It is probably the same in all jobs – some weeks are full of highs that reinforce why you do the work you do, while other weeks are simply harder to manage and you feel you just have to survive until the weekend. There are many magical moments in education, some huge and some very small. They can happen when you expect them, or they can take you by complete surprise.
Some weeks I just stop and think to myself how lucky I really am. Earlier this month, I had a week that prompted some grateful reflection. Every second Monday I begin my week with Assembly at Carey Donvale. So, in the morning when I leave home, I head in the opposite direction to normal, out towards Springvale Road to see the staff, students and parents in the hall. Each week we hear about student achievement, sing together, and celebrate the learning that has occurred in the classroom and beyond. On that particular week I heard about the Maths Talent Search with many students applying their maths skills to a topic of interest. The excitement and engagement in learning was a thrill to see.
Then to my Year 7 French class in the Middle School. At that stage we were still getting to know each other, as we only began learning together this semester. However, you know you are becoming more comfortable as a group when you can happily learn and sing the ‘ER verb’ song, a tune that helps us memorise the conjugation of key verbs in French. I had to first do my little solo and the group joined in with only a small amount of encouragement required. This meant that in only a couple of weeks, we were working together and were comfortable in the risk-taking environment of the language learning classroom. We even considered recording our song to share with others. Brave I know!
On the Wednesday, I was invited to attend the Year 5 Performance – The Greatest Australian Hero. As you may know by now, more than 70 of our Year 5 students researched, wrote, directed and performed this two-hour show that celebrated the heroes of Australia’s history. When we plan a performance like this, the focus is always on the deep learning that will occur as a result. Students were supported in their learning by the Year 5 staff and other leaders in the Junior School. The result was magnificent, and the students were rightfully very proud of their achievement – plus they loved every minute of it.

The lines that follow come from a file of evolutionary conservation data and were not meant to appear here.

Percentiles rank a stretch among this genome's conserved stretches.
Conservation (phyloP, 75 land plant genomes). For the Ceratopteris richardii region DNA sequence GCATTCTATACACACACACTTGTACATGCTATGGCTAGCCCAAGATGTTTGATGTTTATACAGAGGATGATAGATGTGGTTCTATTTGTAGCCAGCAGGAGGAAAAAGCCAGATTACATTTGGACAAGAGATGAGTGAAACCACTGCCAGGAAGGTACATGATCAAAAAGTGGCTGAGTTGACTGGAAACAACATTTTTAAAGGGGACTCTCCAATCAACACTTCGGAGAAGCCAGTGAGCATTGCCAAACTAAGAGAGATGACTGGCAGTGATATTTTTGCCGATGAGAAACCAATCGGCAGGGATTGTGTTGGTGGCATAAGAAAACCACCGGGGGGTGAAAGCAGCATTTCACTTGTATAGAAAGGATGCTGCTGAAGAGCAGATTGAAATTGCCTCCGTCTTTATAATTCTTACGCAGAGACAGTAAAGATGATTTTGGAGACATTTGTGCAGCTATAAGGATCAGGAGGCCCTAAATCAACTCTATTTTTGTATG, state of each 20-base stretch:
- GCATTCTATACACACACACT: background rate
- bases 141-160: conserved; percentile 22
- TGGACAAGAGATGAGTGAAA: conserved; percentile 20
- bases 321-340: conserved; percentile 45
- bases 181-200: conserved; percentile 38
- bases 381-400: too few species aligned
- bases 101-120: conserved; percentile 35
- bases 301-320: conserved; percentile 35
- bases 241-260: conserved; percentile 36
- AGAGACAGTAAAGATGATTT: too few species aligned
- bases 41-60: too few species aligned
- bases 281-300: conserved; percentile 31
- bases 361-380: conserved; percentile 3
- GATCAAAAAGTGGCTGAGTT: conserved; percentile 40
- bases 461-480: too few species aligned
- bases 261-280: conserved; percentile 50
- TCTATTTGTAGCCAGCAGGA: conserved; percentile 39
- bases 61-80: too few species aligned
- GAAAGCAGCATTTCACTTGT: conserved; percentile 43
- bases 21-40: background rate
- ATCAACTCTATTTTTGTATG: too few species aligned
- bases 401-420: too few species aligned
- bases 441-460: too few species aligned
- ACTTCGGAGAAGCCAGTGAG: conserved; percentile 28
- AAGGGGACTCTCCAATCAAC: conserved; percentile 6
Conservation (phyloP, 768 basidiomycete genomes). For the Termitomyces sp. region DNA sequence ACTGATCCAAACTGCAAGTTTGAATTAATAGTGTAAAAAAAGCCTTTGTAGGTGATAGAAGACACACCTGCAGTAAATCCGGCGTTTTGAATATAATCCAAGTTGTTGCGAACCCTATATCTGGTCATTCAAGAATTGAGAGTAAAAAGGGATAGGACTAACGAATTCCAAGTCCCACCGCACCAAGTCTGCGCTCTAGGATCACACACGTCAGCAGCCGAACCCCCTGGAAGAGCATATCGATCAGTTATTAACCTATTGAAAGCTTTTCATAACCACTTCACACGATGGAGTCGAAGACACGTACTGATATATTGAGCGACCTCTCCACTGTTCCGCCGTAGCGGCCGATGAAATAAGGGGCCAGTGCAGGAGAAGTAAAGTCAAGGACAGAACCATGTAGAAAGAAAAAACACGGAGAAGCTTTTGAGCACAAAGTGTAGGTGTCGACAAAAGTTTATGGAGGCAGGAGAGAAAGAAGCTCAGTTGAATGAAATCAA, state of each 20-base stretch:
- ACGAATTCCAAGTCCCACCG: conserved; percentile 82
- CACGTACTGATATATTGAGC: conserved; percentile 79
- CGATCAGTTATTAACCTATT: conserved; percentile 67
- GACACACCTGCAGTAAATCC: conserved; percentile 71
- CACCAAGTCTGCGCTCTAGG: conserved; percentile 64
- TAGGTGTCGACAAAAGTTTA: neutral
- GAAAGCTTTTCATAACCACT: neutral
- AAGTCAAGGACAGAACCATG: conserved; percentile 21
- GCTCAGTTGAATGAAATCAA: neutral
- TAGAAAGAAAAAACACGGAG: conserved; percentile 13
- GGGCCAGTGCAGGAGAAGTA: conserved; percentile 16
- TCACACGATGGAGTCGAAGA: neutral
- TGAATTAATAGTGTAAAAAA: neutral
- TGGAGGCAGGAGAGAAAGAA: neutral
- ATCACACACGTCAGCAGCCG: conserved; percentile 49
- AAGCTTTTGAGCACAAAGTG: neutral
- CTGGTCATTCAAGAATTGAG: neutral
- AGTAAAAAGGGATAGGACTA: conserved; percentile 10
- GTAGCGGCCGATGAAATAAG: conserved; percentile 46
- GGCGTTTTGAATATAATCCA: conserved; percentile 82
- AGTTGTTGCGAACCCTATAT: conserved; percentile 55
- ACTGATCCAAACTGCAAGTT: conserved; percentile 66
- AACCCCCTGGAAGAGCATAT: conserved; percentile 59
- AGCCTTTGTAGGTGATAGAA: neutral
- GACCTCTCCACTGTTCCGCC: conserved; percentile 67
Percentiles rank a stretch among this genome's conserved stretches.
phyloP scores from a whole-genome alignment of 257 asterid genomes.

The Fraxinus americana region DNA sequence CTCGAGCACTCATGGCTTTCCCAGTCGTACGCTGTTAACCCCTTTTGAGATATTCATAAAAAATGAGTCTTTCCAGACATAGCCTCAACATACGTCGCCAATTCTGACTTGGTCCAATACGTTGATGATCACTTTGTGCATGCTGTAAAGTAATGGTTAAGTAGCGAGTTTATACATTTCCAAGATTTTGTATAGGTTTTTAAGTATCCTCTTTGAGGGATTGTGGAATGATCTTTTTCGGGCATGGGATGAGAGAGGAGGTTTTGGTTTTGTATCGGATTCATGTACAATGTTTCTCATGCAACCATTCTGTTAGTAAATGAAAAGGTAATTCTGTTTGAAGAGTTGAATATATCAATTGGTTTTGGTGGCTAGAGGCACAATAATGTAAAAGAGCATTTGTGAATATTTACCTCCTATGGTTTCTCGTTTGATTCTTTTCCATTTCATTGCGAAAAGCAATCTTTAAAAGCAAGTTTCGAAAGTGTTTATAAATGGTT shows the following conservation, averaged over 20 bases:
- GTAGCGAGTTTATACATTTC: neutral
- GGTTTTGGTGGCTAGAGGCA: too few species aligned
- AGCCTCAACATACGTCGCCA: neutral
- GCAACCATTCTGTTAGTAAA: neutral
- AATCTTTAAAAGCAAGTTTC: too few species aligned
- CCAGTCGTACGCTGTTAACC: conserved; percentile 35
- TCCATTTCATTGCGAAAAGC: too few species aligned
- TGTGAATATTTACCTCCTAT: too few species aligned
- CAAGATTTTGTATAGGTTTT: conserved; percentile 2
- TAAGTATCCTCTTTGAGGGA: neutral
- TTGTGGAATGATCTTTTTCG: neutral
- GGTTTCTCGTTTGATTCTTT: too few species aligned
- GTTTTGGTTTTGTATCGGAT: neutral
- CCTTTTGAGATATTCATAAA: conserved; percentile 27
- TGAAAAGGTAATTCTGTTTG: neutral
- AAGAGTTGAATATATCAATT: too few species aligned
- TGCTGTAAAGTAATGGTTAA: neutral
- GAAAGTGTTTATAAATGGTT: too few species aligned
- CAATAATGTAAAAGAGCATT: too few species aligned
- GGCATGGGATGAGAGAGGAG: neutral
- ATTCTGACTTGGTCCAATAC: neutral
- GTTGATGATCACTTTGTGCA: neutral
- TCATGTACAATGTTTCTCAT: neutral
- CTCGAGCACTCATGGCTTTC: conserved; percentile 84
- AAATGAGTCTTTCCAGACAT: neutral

Every year, our Year 8 students participate in the Human Rights Convention. On the Thursday morning of that week, our Year 8s were learning about maternal mortality rates in developing countries and, as a team, they made birthing kits to support the work of Zonta clubs who supply these kits around the world. Talking to Year 8 students about their week and what they understood about human rights was a real highlight. I was amazed at the depth of their thinking and the conclusions some of them reached about how they can improve the world as a result of the experience. It was a moving moment as we paused when the kits were completed to send a prayer of love to those who would need them. It was my privilege to share this moment of reflection with our students. I admired the way they approached the task, and the respect they showed.
To finish the week, there was Saturday APS Sport. At that time, Carey was in the running for a range of premierships. While things did not go our way in the end, I attended the Girls Firsts Soccer match and it was impressive to see the way our girls handled their defeat after a tough game. They held their heads high, focussed on the successes of the season, and congratulated their opponents sincerely. Their coach, Fil Simeo, put it best when he told them to focus on the season as a whole, on their strength as a team, and the way they have supported each other.
Even though that week happened almost a month ago, the memories are still with me. It was the perfect example of a diverse and enriching week at Carey, and it was filled with moments that remind me of why I chose education as my career path.